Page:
It was a fun Friday in the office this week. Very, very sadly for us, it was time to say goodbye to Ruth, who’s been with us for a few years now and is absolutely brilliant – a leading light of so many projects we’ve worked on. I can’t tell you how much I’ll miss Ruth’s cheerful good humour and sense of fun, her talent, and her sheer ability to get through drawings at the speed of light. Ruth’s on her way (okay, via Glastonbury) to work for a post-disaster reconstruction charity in the Philippines, where I’m sure she’ll do an amazing job, and then travelling and working to the other side of the world; and Friday was her last day with us.
I’d thought it would be a shame for this just to evaporate into any other day followed by ‘drinks around the photocopier’ (as someone once described it to me). And it was midsummer… and it’s good, from time to time, to get out and have a look at things. So we teamed up with our neighbouring office over at William Smalley Architects, and hired a mini bus, and set off for a day exploring buildings and landscapes in Oxfordshire.
Here we are speeding away in our ‘executive bus’. There’s Ruth on the right.
First stop was the beautiful house that Will has been working on for years – first designed when he was working with James Gorst, but since he set up his office a few years ago, he’s carried on with the site supervision and detailing. It’s a beautiful place – an old farmhouse that has been restored and dramatically extended.
Entering the hall is like walking into a serene monastery. The old walls of the farmhouse have been repaired and lime washed.
A new stair rises up the north side of the house.
Every detail is spare and restrained yet beautifully considered.
The outside of the house has a dramatic extension in oak and concrete which contains the great stair hall seen above. At the ground floor is an outlook across the garden and stream. Perfectly done.
Happy architect and clients are always a pleasure to see. It’s quite a job to create something like this, and massive architectural projects have their emotive ups and downs, as I am sure many readers of this blog know. But at the end of the day, you’re always aware of creation of something special.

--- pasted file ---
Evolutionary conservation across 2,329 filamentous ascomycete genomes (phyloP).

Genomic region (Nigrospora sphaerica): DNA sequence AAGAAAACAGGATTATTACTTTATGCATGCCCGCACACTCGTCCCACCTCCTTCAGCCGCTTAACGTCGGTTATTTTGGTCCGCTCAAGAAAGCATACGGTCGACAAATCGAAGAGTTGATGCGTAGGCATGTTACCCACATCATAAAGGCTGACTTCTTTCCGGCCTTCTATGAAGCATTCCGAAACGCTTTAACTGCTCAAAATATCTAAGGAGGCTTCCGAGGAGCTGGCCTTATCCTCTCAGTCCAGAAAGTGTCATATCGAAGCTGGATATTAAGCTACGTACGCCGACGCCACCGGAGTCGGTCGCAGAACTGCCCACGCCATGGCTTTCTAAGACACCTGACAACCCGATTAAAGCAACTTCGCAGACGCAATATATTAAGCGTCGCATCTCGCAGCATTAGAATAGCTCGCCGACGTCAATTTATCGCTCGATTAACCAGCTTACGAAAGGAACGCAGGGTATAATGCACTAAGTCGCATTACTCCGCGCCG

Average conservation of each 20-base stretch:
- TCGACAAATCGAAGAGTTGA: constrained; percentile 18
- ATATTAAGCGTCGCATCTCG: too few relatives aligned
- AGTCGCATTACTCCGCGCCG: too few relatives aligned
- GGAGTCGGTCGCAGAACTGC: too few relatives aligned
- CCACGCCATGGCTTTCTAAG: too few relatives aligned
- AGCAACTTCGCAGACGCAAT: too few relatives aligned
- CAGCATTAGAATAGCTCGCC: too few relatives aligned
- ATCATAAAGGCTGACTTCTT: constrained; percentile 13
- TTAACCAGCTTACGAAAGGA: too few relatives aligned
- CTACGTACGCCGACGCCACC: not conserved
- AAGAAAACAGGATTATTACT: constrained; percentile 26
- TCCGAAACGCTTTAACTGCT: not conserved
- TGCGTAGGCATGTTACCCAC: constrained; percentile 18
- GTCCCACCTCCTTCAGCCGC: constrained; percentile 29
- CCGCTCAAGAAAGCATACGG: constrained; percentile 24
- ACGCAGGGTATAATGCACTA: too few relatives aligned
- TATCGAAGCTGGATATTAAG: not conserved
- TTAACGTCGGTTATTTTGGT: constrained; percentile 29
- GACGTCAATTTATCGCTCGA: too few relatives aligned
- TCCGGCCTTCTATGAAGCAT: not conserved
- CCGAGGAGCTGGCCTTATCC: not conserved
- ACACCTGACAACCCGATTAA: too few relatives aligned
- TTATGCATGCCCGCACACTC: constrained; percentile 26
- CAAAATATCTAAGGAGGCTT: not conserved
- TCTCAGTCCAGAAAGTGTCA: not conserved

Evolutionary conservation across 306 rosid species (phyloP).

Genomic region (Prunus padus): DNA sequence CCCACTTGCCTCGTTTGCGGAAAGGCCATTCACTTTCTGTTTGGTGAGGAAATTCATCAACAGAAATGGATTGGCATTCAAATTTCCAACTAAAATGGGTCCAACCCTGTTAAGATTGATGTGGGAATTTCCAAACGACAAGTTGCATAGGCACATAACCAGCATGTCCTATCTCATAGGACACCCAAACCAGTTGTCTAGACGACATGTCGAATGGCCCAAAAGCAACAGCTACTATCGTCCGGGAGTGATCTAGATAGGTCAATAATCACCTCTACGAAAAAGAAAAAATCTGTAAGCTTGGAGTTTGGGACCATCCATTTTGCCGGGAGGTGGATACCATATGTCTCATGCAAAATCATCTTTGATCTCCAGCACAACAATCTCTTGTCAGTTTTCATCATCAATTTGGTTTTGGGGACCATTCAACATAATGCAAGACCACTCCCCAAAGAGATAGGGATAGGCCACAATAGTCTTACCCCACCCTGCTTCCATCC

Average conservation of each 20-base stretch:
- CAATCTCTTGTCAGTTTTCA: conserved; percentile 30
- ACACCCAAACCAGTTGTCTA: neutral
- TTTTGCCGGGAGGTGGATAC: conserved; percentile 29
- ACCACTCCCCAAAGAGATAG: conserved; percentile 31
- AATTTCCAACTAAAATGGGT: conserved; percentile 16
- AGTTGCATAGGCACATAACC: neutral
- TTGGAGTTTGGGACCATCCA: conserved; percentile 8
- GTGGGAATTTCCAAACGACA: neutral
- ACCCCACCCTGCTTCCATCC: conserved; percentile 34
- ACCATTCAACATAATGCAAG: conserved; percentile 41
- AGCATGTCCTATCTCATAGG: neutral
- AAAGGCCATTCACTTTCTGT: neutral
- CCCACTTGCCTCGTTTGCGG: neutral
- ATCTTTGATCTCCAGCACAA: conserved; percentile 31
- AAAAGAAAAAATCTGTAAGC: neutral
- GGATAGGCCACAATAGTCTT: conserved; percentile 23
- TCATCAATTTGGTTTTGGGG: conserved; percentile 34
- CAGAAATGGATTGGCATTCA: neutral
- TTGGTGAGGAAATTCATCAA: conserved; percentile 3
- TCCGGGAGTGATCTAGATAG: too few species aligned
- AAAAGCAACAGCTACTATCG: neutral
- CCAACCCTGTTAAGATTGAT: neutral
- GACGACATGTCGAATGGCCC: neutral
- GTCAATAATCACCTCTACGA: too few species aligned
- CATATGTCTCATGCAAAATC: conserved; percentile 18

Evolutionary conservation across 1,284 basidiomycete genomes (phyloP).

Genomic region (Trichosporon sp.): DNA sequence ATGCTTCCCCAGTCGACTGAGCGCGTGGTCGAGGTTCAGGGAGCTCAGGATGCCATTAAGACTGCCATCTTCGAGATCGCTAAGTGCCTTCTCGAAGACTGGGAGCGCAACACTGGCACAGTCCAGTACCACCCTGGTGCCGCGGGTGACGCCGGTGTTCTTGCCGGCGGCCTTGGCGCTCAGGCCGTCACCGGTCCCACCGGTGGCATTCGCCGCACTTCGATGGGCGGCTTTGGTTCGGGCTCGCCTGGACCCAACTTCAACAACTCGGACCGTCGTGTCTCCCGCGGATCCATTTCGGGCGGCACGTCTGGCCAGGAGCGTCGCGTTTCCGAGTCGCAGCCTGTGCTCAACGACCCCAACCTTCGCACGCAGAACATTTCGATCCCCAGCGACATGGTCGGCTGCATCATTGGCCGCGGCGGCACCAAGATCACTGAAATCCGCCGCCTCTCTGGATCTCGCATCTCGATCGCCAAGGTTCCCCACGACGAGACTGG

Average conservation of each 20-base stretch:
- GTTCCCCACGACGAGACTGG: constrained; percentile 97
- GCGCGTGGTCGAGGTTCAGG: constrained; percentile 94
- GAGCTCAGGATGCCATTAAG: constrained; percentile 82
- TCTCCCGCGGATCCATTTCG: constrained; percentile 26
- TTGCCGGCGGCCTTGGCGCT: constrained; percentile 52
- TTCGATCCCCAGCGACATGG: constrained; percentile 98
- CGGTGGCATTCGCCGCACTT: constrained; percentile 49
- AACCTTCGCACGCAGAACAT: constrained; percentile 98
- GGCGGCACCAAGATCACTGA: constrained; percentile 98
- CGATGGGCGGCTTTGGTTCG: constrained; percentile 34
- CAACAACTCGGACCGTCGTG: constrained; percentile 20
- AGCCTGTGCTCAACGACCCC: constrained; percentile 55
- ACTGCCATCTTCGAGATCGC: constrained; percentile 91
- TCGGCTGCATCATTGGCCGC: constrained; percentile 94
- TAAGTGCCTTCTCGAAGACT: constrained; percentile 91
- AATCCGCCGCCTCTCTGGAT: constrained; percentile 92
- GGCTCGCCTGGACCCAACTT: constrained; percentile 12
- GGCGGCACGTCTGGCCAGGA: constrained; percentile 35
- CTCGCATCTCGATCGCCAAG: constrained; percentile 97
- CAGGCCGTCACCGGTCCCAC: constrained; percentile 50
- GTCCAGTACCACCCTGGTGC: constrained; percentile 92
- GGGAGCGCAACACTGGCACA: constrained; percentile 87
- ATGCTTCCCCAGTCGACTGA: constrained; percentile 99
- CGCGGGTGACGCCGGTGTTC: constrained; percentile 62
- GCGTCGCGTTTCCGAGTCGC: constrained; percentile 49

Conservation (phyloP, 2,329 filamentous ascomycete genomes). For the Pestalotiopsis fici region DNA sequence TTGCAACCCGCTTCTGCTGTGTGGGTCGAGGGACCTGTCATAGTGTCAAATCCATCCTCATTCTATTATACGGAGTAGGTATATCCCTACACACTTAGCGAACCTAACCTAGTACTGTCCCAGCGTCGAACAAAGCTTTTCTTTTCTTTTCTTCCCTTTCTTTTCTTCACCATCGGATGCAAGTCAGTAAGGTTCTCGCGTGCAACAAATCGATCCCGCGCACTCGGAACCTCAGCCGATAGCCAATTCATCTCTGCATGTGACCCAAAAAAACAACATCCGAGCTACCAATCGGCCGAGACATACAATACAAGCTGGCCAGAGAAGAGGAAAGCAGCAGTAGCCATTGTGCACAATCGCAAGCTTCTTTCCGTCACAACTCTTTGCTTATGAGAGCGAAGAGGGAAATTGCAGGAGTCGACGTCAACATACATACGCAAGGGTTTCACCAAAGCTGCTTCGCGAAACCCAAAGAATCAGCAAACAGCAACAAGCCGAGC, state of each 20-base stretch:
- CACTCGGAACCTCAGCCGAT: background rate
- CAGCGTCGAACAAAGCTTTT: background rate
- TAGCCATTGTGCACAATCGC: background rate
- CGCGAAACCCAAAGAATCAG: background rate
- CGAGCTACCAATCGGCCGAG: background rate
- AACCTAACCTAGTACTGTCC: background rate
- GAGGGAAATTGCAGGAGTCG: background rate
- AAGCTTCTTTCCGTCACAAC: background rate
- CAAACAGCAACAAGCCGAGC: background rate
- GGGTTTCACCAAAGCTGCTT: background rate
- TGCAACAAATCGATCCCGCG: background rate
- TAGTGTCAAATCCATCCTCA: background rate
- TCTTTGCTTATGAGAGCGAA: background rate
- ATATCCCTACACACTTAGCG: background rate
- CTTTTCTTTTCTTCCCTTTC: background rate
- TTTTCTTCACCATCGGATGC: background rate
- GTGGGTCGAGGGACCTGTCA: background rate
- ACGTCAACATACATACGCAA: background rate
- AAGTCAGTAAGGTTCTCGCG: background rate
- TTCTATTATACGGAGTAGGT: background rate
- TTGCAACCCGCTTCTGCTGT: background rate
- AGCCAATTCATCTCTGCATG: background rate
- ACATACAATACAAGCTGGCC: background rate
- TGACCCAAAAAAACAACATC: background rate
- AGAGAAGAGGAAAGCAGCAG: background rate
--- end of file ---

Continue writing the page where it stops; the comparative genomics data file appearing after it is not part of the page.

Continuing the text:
A fascinated office at the end of the tour.
Next stop was Rousham, the remarkable William Kent landscape and house which I wrote about a couple of years ago, here. Still just as magical, perhaps more so on this beautiful June day, and this time we had a tour of the house as well.
(No photographs are allowed, although I had, I am afraid, taken this one of the beautiful Kent chairs in the hall, before I found that out. Whoops).
Stickers on the door announce robust political affiliation. Mrs Cottrell-Dormer would get on well with my Mum.
We had a wonderful tour given by Mrs Cottrell-Dormer, accompanied by Millie, a rescued dog from Wales. We have a new hashtag, in the line of #first world problems: #aristoproblems – as in ‘well I wish the peacocks wouldn’t stop making a mess of the glasshouse roof’. There were plenty others. It was a delight.
Lunch was a dream picnic on the lawns. Thanks to Zoe for organising that, and the whole day, to run seamlessly and without a hitch.
The arch to Kent’s stable block:
You can’t help wishing that they hadn’t changed all the windows to plate glass in the 19th century. One of the old Georgian windows can be seen bottom right.
Kent’s stable block:
The geometry of the garden, and vistas created from one stage to the next, is staggering. The walled garden, in its own way, is just as beautiful.
The dovecot garden was filled with foxgloves. Amazing.
In the afternoon, on our way back to London, we left Rousham and visited Fawley House, our project near Henley. He we are in the Orangery pool room, which was finished last year.
And a few more views of the house under construction. It’s beginning to look absolutely beautiful, and it was good to show everyone around.
Then it was back to London, and dinner in the Lady Ottoline pub, where you really can’t go wrong.
I think we all felt a little like this photo on our way back to Maggie Owen‘s. Maggie has the shop next door to ours and had come along for dinner. She crazily made the mistake of asking us home:
The party carried on into the night. Needless to say, I fell asleep for a bit but woke up to find James and Ruth in top-hats ready to carry on through to dawn.
Ruth, we’re really, really going to miss you! But it’s an exciting new step too, and that’s the fun thing about life.
Saturday slipped by slowly but in a dream, perhaps befitting Midsummers day. Chris, Roy & Maggie came over for supper; Sunday morning, bright and early, we made a Columbia Road dash to the flower market.
Which turned out to be rather more of a shop than I’d planned. I found a beautiful little rosewood Danish planter in one of the shops that lines Columbia Road. So then it was time to find something crazy to live in it. My flat got the house plant memo, after all.
Although it turns out that Daturas are highly poisonous and not meant to live indoors at all. But it does look very beautiful, for now.
Datura installed, it was time to head to Sotheby’s, for a brunch-time viewing of the Impressionist and Contemporary sale. I add this snippet only as a mere footnote to an already perfect weekend… in order to share this lady, superb in her pistachio-green safari suit that we concluded she’d been wearing, and looking great, since the 70s. Just in case you ever wonder what Ben Pentreath style is all about – here it is.
You can’t make this up. Genius.